They discovered that in some places the rock was so soft that after heavy rain a single passage of a cart could cause the rock to fail.

      Professor Mottershead said: 'The ruts have been studied and talked about for centuries and though it is obvious they are related to vehicles nobody understood how they were made or even when.

      'The underlying rock in Malta is weak and when it's wet it loses about 80 per cent of its strength.


      It's amazing to me that a cart (even a heavy one) can leave a trail in rock in just one passage!  This has a variety of implications for those interested in rock features, sacred rocks, petroglyphs etc.

      Here are some photos from Google Images showing the ruts .

      Stan
    • TRAYLOROO
      Fore word:  My wife and I joined an Elderhostel in Malta.  We paid for the land portion, using accumulated air-miles for the air portion.  The Elderhostel
      Message 2 of 3 , May 2, 2009
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        Fore word:  My wife and I joined an Elderhostel in Malta.  We paid for the land portion, using accumulated air-miles for the air portion.  The Elderhostel tour included a day-trip to Gozo, using a ferry. See the red dotted lines on the map linked below.  On Gozo they have a new church with a reputation for healing, like Lourdes. She stepped off a platform and found the stone floor to be stronger than her pelvis, which cracked.  Pelvis, not floor.  She spent three days in a hospital, the best ever.  Malta does have low quality hospitals, but this was new and pretty and roomy.  The pretty young nurse from Scotland served her room, nurse with a unique little hat about the size of tea cup; have no idea how it stayed in place.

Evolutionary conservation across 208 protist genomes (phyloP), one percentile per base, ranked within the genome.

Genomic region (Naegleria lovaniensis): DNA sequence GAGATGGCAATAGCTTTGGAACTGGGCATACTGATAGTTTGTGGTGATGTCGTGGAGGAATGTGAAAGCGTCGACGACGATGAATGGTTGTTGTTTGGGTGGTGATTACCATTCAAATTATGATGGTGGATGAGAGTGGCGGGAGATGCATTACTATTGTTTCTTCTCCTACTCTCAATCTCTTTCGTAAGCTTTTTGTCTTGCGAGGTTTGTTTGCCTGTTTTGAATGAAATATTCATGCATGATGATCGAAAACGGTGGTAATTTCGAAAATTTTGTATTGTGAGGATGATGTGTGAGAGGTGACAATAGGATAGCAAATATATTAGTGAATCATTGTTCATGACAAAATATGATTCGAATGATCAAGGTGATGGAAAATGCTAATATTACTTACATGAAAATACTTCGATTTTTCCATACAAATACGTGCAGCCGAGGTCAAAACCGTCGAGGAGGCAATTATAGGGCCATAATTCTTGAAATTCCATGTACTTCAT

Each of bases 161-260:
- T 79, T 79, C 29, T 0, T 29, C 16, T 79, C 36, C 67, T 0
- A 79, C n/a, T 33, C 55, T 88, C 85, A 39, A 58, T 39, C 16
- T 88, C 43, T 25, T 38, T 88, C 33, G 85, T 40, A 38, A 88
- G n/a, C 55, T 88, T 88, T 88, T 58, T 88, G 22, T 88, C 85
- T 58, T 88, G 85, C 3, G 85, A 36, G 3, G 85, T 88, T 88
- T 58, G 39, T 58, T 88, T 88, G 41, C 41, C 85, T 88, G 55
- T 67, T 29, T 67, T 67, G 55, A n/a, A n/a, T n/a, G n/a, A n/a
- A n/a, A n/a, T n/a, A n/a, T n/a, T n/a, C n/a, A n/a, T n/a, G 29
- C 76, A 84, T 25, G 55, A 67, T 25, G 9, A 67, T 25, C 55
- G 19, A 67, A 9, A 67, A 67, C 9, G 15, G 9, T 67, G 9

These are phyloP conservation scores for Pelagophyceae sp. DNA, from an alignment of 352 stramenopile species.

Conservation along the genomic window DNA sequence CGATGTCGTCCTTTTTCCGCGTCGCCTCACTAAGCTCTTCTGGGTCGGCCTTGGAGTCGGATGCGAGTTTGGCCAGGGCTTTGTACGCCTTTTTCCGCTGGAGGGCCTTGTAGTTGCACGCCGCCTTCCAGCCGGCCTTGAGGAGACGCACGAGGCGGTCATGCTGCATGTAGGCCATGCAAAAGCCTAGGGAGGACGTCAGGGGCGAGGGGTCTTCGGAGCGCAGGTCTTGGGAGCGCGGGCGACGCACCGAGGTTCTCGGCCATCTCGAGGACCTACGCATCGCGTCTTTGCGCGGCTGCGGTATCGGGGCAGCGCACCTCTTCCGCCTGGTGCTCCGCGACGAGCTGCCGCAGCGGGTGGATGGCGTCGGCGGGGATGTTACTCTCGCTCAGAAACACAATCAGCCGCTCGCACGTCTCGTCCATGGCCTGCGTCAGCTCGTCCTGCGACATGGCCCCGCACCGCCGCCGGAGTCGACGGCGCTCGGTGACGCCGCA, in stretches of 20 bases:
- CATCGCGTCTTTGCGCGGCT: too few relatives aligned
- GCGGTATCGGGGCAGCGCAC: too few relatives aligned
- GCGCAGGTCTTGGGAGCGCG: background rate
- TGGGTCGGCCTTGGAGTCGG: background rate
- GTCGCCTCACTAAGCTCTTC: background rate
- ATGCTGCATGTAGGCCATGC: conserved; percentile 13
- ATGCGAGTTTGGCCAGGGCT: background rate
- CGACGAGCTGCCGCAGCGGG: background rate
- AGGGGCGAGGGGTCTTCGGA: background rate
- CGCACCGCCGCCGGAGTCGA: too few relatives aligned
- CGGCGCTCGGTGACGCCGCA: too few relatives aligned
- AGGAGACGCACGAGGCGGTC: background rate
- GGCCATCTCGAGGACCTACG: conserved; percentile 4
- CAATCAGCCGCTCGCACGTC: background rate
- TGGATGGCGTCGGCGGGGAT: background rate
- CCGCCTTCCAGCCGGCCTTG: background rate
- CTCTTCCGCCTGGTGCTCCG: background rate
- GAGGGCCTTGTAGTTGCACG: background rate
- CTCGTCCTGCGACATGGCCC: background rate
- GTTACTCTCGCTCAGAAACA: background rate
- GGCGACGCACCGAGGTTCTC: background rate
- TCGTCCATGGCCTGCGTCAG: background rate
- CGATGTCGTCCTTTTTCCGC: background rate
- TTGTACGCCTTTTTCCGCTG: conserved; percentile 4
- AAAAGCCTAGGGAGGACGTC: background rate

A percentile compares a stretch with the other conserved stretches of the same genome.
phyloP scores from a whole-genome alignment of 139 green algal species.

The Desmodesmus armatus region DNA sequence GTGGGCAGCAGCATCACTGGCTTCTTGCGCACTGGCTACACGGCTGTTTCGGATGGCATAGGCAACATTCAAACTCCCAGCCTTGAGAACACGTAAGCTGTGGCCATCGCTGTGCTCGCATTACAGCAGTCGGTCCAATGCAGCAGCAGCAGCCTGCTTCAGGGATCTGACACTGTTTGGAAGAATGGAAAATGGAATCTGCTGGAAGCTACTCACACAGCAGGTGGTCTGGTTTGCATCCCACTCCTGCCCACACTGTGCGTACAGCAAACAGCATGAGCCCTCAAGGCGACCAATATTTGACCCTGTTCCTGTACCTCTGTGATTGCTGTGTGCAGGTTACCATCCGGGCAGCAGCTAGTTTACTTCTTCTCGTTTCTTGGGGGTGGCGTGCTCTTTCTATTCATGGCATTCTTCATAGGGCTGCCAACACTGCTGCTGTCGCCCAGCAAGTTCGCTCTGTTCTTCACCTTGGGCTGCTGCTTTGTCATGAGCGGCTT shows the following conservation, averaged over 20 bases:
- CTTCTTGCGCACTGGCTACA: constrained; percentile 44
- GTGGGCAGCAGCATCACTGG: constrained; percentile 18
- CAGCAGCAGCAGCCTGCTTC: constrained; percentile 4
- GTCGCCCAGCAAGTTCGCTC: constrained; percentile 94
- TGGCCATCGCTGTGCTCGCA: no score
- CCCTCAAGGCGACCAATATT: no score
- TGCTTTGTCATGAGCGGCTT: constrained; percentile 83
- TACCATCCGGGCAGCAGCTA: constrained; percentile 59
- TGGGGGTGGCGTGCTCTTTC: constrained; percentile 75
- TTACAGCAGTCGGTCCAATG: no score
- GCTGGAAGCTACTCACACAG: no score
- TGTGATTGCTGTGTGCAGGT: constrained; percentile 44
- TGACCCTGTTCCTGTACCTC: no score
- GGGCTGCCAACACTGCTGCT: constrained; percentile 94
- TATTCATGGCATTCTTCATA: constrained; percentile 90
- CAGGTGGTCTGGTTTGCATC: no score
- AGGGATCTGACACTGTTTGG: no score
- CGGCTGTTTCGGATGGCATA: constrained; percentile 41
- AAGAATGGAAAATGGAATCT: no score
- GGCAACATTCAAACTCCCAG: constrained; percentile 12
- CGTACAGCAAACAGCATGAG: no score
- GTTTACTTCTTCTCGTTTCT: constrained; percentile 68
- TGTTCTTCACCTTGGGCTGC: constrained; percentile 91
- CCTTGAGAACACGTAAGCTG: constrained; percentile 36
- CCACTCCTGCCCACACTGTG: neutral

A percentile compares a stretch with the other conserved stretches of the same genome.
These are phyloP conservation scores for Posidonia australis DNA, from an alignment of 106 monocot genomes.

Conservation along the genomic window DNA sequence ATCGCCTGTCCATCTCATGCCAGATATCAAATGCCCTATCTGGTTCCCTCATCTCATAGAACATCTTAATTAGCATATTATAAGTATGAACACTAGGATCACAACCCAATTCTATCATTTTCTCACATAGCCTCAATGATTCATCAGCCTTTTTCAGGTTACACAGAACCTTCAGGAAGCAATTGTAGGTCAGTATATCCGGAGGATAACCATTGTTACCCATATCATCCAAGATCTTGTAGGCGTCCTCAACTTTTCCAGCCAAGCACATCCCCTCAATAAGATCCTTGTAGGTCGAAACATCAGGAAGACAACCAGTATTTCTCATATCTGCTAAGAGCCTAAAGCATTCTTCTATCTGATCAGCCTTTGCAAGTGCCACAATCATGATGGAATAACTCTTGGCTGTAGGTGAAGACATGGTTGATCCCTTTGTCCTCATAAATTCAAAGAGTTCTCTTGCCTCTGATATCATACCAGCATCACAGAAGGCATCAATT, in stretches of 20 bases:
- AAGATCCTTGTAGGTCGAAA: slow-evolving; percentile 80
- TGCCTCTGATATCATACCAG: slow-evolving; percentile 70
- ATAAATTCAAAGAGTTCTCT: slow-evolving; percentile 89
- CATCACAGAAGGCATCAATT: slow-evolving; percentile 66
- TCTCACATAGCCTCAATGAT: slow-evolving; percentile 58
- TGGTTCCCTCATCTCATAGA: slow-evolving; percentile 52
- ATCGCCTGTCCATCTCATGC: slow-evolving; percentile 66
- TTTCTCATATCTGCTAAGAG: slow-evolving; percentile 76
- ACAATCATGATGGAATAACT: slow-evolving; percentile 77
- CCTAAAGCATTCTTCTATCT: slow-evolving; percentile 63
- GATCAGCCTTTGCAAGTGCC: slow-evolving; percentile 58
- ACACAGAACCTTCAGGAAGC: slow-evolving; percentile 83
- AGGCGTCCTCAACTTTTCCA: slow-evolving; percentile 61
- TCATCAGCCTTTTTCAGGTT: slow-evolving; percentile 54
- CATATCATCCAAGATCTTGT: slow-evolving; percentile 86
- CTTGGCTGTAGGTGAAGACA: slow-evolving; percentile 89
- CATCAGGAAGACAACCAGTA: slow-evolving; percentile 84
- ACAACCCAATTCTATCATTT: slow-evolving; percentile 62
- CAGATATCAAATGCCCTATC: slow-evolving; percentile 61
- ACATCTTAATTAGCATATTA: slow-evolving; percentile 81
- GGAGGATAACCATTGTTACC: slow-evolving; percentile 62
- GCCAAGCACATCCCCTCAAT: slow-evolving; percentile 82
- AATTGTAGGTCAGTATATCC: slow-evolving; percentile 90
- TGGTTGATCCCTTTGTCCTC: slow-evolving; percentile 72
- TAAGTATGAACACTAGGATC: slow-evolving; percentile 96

Readers of the Bible may know about Paul's shipwreck. Then and now, it is occupied only a few weeks at a time.
         
         

        To All:
         
        MAP, MALTA and GOZO - click on image to enlarge. For more reading, search for: RUTS, GOZO MALTA        
         
        Click here for excellent site for Gozo. I visited this island also; ten days on the two islands. Yes:  I would go again.
        The Crusaders occupied Malta, and the Romans, and ... many other. The Roman ships used it for a lay-over going to-from southern Italy and northern Africa.  The Crusaders had a huge hospital and watch towers around the island.